My first introduction to the BMW 3 series came way back in the first half of the Eighties when a buddy’s private school girlfriend arrived at our public high school to pick him up in her new 320i. The car was small and sporty yet actually held 4 people. Even better, it was priced low enough that us poor high school students could actually envision the possibility of affording one. Unfortunately, this is the image I had in my head when I picked up our 2009 BMW 335D tester.
Normally, when I review a car I don’t look at the press kit prior to driving the car. In this case, I had laid it on the seat and something jumped off the page at me. Price as tested: $62,200.
We’re not in the Eighties any more Toto!
It took me a couple of days to get over the shell shock of having my perception shattered. Lest the dear reader think that tainted my view of the car, I’ll be clear that the 335D is one of the most stunning sedans I’ve driven on many levels. It just took me a few days to get there.
On approach, one first notices the deep glow of the special black sapphire metalic paint with flakes that catch the sunlight in just the right way to accentuate the car’s subtle curves. Equally subtle is the sparing use of chrome trim coupled with jewel like lamps set off by the optional 18″ double spoke alloy wheels. Visually, the 335D looks like it can get down to business on the way to the office.
Peering inside, one is struck by the richness of the Chestnut Brown Dakota Leather that wraps the optional sport seats in our tester. In addition to the sport package, our tester also came with the executive package with added burled walnut trim to the visual and tactile experience in the cabin. Any plastic surface was made of high quality, low gloss material that looked and felt just right. There is no question that one is seated in a BMW.
If I had any complaints about the interior it was the fact that I had a heck of a time entering the sport seats without whacking my head on the a-pillar. This may be because I’m a fat guy with a bad back, but I’ve had an easier time getting my butt into a full on rally car. Once in the seats however, they are deep and comfy with super supportive bolsters that keep both front seat passengers in place even during spirited cornering. Couple this support with a myriad of adjustments and you have heaven for a bad back. Until you try to get out again.
Leading up to driving the 335D I had great expectations in the driving experience thanks to gushing comments from several fellow writers who fell in love with the car. Let’s face it, a BMW’s reason for being is the driving experience so I was excited. Once ensconced in the cabin, with mirrors and radio adjusted I planted my foot on the brake and pressed the starter button. The 3.0 liter, twin turbo straight 6 diesel rumbled to life. This is no clattering diesel of old, rather a smooth rumble is barely audible when the throttle is applied.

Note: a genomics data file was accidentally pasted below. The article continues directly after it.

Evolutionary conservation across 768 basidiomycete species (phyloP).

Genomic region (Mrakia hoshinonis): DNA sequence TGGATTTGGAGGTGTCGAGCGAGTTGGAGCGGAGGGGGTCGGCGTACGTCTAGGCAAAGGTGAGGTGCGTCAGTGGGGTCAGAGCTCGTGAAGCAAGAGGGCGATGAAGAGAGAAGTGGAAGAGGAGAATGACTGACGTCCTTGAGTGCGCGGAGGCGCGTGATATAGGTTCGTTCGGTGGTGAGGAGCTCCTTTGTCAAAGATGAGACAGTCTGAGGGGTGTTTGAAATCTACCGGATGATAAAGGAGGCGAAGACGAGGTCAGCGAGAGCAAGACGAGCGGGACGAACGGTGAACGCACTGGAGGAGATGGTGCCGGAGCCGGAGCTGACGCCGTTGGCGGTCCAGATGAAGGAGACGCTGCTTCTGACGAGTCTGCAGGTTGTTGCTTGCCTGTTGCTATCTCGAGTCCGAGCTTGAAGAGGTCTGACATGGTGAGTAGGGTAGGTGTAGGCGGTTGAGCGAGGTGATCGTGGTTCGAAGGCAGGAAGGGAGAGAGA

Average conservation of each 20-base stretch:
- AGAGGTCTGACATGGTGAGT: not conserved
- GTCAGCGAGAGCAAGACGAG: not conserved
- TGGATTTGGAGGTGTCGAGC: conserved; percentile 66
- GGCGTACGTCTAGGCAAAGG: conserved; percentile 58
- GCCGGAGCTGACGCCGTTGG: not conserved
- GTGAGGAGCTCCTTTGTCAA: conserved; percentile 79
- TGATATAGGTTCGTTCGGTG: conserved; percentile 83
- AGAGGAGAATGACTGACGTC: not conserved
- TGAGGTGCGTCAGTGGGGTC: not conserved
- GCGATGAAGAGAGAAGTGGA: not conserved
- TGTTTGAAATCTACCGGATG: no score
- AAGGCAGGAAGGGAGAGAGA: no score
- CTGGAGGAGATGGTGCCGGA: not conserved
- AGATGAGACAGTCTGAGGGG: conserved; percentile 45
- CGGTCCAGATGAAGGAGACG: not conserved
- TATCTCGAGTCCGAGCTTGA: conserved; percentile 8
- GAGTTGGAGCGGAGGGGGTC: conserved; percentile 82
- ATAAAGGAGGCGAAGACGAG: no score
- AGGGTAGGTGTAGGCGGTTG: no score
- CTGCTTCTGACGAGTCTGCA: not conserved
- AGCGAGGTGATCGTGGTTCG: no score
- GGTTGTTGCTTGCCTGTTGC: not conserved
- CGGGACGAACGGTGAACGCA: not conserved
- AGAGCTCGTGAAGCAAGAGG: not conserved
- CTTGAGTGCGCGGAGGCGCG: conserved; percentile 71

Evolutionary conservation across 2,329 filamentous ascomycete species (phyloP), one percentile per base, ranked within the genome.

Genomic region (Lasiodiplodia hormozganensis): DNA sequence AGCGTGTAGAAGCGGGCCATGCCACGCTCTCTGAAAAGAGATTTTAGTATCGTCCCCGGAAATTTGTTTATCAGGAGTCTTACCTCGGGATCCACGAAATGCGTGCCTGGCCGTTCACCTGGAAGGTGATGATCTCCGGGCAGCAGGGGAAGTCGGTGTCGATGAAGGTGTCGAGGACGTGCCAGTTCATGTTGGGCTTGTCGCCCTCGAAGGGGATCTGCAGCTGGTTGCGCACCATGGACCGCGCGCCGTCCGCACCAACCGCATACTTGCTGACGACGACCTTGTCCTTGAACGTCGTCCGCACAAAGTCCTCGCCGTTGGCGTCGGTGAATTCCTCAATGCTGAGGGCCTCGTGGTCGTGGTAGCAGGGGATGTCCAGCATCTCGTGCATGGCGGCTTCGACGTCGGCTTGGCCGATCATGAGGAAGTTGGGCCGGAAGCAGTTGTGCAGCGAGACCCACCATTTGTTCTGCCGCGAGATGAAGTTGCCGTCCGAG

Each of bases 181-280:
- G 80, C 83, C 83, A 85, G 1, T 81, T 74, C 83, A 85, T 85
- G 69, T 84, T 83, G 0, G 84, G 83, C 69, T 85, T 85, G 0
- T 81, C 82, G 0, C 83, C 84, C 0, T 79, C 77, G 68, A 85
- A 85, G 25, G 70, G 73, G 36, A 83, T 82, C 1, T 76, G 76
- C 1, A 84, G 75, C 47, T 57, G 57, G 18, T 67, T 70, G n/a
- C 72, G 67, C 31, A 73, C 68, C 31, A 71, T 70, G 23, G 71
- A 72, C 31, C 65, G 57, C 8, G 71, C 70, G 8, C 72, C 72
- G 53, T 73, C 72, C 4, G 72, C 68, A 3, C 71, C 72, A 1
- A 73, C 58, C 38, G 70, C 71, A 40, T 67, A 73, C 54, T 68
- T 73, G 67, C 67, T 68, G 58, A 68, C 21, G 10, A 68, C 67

As I creep out of the press fleet office onto the empty industrial road, I roll gently into the throttle. The beast within responds with nothing more than a swift kick in the pants. With a whopping 425 ft/lbs of torque on hand, the 1735 kg (3800lb) sedan feels like it has silent booster rockets on it! As at idle, the diesel is never noisy, at full throttle there is just a confident rumble from beneath the hood. At first I was disappointed that the 335D isn’t available with a manual transmission, but there really is no need. The 6 speed automatic transmission is truly a magnificent device. Shifts are almost imperceptible and it always seems to be in exactly the right gear to make full use of all of that torque. Nowhere is this more evident than at the exit of just about any highway on ramp as one begins to apply throttle and notices that the engine is spinning at exactly 2,000 rpm and the big sedan launches hard down the road. This wicked acceleration is beyond addictive.
Whenever I have a fun to drive tester, dread sets in as I approach the pumps. Of course the pumps in this case are diesel and this is said to be the 335D’s strongest point. Nevertheless, I had been having some serious fun enjoying the wickedly quiet acceleration so I was doubly concerned. There was no need, as the D performed like a champ at the pumps too. Over 860 km of combined city and highway driving I averaged 8.3 l/100 km (33.1 mpg imperial)! From a 3800 lb car with 425 ft/lb of torque! Absolutely incredible!
To put this fuel economy into even greater perspective, let’s compare this to the gas powered 335. The performance numbers of both cars are very similar (though they probably feel different getting there) and the fuel tanks are the same size. The government test ratings for the gas model show 9.9 l/100 combined city and highway using premium unleaded gasoline. At the time of our fillup, diesel was 83 cents per liter, while premium rang in at $1.11 a liter. A little bit of quick math (not that I’m very quick) shows that the gas model would consume almost $36 more to cover that same 860 km! Given that the 335D’s base price of $49,700 is only $800 more than the gas version, it would seem that buying the diesel would actually be an incredibly smart financial choice.
Thinking of the title of this review, how exactly is 3 the new 5? Well, the 3 series has definitely moved upscale from it’s position as the entry level BMW. That space has been taken over by the 1. The 2009 BMW 335D is certainly far more upscale than the 5 series that existed way back in the Eighties while the 5 series has also been moved farther up the scale. The 335D combines the traditional BMW driving experience with modern green technology while actually having a smaller long term impact on the wallet than the gasoline powered variant. There aren’t many other manufacturers that can say the same about their alternate fuel vehicles.